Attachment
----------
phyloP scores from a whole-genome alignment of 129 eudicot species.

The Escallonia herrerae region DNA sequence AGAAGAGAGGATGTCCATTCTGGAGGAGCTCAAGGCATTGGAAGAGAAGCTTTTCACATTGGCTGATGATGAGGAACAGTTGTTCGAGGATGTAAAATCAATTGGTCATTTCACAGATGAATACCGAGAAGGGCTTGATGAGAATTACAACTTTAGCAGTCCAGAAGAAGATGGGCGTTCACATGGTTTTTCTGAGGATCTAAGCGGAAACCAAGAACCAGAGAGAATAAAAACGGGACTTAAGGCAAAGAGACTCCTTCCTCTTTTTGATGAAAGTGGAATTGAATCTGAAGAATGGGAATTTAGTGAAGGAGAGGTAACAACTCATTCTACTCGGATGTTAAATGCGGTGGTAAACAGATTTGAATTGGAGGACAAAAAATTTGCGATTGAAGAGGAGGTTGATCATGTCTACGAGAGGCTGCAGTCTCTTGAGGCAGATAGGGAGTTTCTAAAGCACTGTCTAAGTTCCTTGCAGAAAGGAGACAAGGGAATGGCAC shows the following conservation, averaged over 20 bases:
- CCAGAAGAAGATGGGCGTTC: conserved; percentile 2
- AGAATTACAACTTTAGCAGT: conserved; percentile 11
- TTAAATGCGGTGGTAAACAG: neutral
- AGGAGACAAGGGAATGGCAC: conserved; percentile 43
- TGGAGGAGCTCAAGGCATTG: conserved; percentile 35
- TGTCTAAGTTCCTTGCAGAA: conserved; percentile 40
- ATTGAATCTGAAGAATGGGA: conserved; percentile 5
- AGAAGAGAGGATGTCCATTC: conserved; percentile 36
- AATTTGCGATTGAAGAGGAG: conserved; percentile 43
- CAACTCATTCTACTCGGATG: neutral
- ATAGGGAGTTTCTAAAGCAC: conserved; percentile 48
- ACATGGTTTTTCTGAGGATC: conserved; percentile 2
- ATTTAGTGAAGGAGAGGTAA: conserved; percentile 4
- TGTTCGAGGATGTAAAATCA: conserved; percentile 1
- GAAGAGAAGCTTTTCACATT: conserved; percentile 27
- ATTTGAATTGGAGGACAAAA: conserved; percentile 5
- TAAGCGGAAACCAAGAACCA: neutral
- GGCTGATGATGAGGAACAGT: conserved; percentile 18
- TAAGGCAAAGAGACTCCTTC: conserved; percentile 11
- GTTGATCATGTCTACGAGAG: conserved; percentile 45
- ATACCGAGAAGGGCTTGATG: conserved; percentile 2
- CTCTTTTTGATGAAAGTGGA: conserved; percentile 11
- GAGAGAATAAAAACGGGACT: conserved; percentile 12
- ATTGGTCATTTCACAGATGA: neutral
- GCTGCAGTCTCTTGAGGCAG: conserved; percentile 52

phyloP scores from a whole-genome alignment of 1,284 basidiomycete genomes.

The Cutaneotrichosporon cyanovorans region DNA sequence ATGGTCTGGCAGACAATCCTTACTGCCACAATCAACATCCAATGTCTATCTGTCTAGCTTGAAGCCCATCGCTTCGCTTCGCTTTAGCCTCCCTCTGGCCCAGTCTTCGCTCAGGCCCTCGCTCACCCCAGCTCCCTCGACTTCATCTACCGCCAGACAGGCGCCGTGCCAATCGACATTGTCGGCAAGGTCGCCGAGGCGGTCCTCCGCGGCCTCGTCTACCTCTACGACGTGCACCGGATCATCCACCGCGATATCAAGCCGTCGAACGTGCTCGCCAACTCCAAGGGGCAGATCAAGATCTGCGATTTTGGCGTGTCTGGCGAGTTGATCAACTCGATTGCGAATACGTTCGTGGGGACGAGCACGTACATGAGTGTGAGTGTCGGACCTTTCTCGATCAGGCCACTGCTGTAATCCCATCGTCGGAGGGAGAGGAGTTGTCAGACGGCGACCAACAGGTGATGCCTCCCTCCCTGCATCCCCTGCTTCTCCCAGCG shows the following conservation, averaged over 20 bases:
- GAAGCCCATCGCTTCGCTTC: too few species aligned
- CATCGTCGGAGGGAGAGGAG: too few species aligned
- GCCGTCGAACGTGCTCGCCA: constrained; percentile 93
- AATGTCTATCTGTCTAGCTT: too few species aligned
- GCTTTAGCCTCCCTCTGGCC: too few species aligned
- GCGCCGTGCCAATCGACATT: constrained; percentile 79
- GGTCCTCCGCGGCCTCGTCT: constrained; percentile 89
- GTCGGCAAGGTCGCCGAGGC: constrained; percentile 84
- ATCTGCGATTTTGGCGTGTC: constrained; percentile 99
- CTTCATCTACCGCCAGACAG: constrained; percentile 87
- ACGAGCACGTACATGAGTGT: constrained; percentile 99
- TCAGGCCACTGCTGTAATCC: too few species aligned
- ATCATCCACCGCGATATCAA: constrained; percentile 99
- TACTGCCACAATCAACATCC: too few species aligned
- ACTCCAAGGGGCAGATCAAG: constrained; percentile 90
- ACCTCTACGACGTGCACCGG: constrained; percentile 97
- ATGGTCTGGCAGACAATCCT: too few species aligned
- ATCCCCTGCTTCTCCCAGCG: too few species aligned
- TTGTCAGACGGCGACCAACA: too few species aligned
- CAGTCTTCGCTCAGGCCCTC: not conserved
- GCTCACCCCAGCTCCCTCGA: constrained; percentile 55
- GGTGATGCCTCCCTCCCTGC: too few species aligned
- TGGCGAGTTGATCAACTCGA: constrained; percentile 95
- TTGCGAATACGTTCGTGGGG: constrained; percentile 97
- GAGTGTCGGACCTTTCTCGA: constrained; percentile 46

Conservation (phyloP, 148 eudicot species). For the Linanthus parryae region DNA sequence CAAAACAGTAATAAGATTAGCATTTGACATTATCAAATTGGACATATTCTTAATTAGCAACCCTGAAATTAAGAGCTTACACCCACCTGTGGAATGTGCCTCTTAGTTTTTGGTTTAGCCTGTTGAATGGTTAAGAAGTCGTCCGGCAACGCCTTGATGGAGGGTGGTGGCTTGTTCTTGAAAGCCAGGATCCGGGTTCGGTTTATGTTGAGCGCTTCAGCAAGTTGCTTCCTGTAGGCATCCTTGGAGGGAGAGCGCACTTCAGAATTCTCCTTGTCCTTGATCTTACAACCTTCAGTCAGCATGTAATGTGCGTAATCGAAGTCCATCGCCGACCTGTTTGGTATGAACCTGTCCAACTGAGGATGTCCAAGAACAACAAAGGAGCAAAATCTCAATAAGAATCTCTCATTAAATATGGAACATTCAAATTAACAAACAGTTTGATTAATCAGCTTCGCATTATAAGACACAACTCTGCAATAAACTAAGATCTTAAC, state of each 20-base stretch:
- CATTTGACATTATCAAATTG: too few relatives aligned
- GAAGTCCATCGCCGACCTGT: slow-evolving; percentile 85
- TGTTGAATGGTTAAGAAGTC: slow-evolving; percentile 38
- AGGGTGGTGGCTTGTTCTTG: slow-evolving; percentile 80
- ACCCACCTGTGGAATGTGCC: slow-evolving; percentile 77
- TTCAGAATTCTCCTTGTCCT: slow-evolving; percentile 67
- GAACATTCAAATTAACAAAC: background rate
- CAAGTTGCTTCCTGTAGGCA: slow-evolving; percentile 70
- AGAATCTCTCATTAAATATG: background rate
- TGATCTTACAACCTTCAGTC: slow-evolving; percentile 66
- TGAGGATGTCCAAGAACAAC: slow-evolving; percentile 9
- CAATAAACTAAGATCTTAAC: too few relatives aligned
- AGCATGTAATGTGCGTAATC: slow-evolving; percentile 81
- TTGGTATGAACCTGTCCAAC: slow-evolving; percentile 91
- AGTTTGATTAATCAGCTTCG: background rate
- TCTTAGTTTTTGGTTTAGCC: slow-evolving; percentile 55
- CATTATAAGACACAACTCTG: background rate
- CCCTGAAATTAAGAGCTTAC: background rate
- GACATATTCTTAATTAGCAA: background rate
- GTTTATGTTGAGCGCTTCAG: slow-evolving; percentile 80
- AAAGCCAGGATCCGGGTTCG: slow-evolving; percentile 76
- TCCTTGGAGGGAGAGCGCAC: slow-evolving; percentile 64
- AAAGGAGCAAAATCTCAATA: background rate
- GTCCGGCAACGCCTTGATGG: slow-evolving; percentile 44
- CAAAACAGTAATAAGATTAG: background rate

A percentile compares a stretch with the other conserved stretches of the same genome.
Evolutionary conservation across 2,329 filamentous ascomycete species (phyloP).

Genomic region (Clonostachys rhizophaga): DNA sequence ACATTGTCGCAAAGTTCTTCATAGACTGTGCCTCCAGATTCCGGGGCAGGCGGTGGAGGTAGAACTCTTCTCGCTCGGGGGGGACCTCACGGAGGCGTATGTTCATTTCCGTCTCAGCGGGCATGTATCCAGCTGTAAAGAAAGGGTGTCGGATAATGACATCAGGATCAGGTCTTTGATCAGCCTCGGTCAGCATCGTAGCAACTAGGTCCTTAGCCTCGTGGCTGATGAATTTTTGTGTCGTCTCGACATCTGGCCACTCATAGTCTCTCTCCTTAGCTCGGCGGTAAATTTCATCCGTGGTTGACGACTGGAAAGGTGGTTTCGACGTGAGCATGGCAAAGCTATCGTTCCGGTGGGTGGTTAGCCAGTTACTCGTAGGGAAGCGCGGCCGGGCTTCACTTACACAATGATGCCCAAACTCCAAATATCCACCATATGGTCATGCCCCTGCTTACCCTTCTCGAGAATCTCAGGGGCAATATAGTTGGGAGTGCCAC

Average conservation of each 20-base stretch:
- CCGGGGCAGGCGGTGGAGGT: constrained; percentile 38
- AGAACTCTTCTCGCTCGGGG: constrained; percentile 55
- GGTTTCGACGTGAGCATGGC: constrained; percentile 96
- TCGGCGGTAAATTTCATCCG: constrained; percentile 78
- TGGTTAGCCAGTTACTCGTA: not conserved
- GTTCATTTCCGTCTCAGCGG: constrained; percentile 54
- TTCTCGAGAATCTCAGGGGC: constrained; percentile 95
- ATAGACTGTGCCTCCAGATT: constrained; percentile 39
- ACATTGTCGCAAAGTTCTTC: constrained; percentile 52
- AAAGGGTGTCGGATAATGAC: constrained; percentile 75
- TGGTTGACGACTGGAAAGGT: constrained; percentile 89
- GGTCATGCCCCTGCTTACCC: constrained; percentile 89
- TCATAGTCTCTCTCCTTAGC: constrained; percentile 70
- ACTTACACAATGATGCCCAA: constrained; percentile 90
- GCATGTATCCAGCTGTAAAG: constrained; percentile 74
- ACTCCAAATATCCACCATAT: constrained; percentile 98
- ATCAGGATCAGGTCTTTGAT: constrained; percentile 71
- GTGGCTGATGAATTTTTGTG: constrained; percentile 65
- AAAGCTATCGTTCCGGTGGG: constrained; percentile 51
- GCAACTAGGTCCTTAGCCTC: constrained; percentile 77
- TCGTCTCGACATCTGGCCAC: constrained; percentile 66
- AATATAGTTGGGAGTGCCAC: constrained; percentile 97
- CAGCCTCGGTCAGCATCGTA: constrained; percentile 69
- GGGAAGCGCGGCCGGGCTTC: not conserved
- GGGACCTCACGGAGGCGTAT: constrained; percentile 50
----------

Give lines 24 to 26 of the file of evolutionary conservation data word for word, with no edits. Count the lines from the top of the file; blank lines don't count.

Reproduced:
- CTCTTTTTGATGAAAGTGGA: conserved; percentile 11
- GAGAGAATAAAAACGGGACT: conserved; percentile 12
- ATTGGTCATTTCACAGATGA: neutral